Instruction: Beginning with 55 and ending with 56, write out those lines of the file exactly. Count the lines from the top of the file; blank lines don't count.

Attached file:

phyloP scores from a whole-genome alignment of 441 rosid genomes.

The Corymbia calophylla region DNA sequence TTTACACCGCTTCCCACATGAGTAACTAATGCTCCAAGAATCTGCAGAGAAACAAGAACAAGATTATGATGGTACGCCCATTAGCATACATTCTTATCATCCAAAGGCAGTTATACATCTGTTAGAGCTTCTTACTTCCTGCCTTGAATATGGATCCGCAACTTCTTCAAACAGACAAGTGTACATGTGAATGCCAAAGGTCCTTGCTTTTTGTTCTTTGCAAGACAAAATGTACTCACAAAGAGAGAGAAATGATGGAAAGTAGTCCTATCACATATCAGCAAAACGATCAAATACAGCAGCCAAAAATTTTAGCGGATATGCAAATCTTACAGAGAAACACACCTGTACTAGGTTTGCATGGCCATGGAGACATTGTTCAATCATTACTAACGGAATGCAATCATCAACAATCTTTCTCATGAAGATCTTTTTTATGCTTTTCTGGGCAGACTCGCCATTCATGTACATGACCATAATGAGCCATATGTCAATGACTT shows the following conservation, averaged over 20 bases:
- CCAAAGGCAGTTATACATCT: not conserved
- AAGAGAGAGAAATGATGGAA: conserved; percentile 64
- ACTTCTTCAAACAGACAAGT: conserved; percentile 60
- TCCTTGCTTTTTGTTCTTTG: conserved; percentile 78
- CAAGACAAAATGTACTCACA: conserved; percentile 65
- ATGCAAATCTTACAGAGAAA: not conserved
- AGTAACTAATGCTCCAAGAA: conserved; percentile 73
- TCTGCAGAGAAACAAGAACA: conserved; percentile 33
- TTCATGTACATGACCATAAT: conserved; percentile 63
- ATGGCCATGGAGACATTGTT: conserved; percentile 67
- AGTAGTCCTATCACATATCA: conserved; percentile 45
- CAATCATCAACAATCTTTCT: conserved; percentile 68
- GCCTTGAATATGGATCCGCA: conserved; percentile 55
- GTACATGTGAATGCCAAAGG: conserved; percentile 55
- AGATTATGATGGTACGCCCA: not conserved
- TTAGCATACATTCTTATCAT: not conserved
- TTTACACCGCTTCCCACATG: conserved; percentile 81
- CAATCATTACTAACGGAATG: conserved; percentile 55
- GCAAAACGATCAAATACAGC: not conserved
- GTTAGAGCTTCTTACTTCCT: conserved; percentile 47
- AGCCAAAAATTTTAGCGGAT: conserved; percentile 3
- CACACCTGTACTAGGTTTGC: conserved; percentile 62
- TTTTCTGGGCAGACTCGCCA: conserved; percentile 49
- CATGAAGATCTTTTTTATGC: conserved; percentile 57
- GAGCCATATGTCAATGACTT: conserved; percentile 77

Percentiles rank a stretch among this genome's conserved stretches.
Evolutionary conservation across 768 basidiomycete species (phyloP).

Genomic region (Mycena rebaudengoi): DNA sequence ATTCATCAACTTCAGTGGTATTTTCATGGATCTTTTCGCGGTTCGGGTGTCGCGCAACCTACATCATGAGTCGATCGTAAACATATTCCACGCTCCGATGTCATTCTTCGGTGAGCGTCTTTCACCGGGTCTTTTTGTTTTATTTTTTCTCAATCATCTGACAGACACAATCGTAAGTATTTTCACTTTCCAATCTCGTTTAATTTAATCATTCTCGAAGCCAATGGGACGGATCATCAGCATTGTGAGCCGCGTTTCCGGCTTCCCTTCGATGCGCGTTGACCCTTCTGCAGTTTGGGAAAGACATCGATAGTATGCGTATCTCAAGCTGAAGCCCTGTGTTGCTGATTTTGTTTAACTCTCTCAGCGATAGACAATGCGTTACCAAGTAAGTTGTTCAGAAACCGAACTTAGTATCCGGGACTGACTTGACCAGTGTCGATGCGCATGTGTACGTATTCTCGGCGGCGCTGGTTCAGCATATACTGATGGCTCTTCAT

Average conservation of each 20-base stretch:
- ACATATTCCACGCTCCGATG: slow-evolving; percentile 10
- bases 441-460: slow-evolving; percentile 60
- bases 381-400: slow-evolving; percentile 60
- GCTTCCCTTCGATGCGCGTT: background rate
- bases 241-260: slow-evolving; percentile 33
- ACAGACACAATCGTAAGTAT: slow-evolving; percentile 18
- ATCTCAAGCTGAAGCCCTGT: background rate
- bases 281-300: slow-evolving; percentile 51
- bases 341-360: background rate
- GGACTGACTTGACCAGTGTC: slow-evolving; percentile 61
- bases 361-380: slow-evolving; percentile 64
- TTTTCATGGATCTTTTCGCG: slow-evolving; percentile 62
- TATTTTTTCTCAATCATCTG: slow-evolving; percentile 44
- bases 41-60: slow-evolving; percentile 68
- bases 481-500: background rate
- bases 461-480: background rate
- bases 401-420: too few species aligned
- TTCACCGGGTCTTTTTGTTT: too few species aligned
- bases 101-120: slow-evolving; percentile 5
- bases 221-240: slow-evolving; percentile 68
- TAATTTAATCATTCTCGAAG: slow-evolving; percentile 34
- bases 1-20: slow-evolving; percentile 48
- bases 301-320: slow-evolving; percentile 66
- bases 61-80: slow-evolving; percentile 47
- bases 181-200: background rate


- bases 61-80: slow-evolving; percentile 47
- bases 181-200: background rate